At my hospital job as a certified nursing assistant (CNA), my reusable pulse oximeter, also known as a finger probe, was my best friend. I carried one around with me everywhere I went. They are useful in households as well, but are a dream come true in facilities like these.
It was tiny enough to fit in my pockets, but I chose to wrap it over my shoulders while I was checking my patients' vital signs. It made it that much more accessible. This is something I also do as a registered nurse (RN) with my stethoscope.
If you want to continuously monitor a patient's pulse rate, disposable ones are available as well. These are often used in conjunction with a heart monitor.
They have an adhesive side that make them easier to keep on, and at the same time, gives you more places to check the pulse. The downfall is that they are a little trickier to put on than the reusable ones.
There should be a dotted line in the middle of the adhesive part which indicates where the tip of the finger should be. Then the two ends should be pushed down the front and back of the finger. You should have some adhesive left on the sides that wrap around the finger and overlap each other so it is more secure.
Other common places a pulse oximeter is used besides the finger are the toe, earlobe, and forehead. These places are especially useful when the patient doesn't understand that we want to continuously check their pulse rate. They will often take it off of their finger not realizing that is is important that they keep it on.
In cases like these, the next best place would be their toe. For the patient's benefit, you can even put socks on their feet to cover up the pulse ox entirely. This will not affect the reading.
The earlobe can be tricky especially if the patient has small ears but it is possible. Just fold it over the earlobe.
The least preferred option would be the forehead and should be used as a last resort because of its inaccuracy. In cases where everything else is too cold for the pulse ox to read properly, the forehead may be the only option.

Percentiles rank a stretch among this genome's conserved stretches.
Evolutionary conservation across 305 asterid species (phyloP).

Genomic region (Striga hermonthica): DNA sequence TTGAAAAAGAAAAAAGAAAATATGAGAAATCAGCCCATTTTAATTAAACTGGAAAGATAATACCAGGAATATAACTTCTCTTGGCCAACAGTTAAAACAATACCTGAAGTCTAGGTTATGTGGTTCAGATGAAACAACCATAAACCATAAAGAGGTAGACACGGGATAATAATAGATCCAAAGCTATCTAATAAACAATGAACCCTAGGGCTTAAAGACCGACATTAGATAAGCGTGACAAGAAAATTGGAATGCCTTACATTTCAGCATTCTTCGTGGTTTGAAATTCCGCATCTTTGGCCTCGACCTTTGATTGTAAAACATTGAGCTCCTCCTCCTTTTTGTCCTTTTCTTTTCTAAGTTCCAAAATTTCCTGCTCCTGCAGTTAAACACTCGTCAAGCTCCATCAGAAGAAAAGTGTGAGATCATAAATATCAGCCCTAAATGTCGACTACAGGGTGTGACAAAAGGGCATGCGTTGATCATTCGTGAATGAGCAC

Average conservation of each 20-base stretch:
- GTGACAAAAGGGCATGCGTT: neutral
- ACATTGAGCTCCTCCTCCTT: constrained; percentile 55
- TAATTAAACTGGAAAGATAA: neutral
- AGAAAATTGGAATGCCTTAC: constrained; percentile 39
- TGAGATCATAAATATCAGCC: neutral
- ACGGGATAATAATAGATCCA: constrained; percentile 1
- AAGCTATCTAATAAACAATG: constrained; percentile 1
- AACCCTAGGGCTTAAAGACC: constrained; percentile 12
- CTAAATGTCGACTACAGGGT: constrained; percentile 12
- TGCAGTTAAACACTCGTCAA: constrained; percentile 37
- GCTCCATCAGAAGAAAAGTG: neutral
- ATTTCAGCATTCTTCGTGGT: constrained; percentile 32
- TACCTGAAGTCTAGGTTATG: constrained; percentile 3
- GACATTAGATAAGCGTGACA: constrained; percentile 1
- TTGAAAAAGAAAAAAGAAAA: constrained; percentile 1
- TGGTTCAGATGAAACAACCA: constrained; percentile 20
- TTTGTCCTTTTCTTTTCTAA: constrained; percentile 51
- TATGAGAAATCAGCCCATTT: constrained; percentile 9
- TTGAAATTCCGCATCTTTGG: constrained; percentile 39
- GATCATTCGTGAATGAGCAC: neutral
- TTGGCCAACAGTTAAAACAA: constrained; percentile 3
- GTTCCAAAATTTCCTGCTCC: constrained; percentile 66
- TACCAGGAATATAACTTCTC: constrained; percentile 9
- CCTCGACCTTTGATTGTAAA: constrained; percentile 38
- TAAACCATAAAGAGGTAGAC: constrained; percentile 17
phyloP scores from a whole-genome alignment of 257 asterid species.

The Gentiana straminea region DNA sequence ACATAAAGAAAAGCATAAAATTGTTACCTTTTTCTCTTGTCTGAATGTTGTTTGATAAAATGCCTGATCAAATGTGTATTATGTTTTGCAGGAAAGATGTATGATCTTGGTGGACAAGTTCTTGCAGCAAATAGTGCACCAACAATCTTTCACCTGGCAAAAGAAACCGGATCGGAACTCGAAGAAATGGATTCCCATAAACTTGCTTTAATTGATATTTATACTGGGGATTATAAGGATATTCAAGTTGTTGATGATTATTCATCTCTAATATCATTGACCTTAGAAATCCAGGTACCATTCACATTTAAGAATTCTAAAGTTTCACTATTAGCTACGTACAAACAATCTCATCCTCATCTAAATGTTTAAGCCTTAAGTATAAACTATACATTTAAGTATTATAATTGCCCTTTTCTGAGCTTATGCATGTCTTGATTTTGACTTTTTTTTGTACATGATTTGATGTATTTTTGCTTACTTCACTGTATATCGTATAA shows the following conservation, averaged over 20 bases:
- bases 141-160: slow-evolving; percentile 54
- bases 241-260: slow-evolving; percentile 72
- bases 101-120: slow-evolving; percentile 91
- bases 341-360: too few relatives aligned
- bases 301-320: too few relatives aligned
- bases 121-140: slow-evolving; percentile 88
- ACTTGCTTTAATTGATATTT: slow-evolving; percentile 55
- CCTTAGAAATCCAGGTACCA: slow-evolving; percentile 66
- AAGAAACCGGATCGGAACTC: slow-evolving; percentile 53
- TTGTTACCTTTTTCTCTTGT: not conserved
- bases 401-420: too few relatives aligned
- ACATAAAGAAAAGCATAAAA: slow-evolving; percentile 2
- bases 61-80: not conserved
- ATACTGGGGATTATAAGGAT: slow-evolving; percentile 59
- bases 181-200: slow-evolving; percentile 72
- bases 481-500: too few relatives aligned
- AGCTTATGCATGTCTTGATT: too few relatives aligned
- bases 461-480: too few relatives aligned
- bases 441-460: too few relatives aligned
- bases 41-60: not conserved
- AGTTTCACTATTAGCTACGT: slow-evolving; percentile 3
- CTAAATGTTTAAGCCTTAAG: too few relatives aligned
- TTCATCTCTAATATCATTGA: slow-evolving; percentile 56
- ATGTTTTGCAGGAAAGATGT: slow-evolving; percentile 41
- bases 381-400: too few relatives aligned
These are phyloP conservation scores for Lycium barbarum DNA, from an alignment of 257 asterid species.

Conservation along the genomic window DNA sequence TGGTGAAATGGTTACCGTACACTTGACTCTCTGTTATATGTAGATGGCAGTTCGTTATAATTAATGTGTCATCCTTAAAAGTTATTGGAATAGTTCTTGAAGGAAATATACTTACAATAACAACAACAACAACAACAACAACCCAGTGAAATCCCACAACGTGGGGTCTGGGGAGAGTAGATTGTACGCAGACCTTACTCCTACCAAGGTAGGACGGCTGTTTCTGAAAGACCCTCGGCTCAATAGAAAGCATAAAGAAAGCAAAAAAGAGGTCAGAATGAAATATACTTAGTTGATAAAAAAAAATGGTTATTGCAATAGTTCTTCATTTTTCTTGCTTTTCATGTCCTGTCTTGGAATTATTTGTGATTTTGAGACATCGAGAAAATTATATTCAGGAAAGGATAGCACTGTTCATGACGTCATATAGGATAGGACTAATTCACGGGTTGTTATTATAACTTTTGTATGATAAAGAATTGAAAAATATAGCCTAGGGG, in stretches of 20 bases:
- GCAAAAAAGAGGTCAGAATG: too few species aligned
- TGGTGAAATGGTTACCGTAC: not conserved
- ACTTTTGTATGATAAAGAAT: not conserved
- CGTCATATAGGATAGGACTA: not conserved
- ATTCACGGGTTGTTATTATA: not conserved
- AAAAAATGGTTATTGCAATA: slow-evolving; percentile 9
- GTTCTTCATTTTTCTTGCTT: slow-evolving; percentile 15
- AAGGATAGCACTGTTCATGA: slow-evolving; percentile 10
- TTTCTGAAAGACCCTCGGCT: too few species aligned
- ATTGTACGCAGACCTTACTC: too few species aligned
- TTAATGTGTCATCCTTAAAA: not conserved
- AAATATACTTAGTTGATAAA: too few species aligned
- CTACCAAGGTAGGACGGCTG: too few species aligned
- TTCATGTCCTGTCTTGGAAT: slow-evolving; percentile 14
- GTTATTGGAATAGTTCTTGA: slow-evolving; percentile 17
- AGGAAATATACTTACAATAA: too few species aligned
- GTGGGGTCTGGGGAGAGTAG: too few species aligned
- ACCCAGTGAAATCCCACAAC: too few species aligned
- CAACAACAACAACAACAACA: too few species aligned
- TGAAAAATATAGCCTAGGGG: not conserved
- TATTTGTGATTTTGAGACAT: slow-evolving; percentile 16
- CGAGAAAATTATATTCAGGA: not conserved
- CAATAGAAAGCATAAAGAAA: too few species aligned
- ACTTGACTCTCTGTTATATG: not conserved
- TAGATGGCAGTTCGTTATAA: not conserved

If the pulse rate seems to be really high or really low, don't freak out just yet. Give the pulse oximeter about 30 seconds or so to get a constant reading. If it is still giving an off the wall reading, recheck that it is in proper working condition and that it is on properly.
Make sure it is not slipping off or losing its stickiness. This can be especially true with the disposable oximeters. They tend to get wet from sweat or water (from handwashing), or simply get pulled off by getting caught on something. In cases like these, it is usually best to just replace it.
Working in a hospital, we actually recycle them so if you are working in a similar facility, make sure they don't do the same thing before you throw them away.
One thing many people may not know is that fingernail polish will drive these things wild. If a patient has fingernail polish and doesn't want to remove it, you can usually get a pulse rate from putting the pulse ox sideways on the finger avoiding the fingernail altogether.
A common misconception is that fingers that are partially amputated can not be used for finger probes but this is false. I have used such fingers plenty of times and got a perfectly good pulse rate.
Fingertip pulse oximeters are the kinds you will often see outside of the hospital setting. Many nursing homes, doctor's offices, or even someone who wants to keep an eye on their oxygenation at home will typically use these. They are small enough to fit in the smallest pockets so they can really be used anywhere.
They are also fairly cheap with many options less than $20. Below are links to purchase one. Even if you are just curious as to how they work and how easy they are to use, get one and try it out. They're one of the more accessible medical devices that can be used by anyone.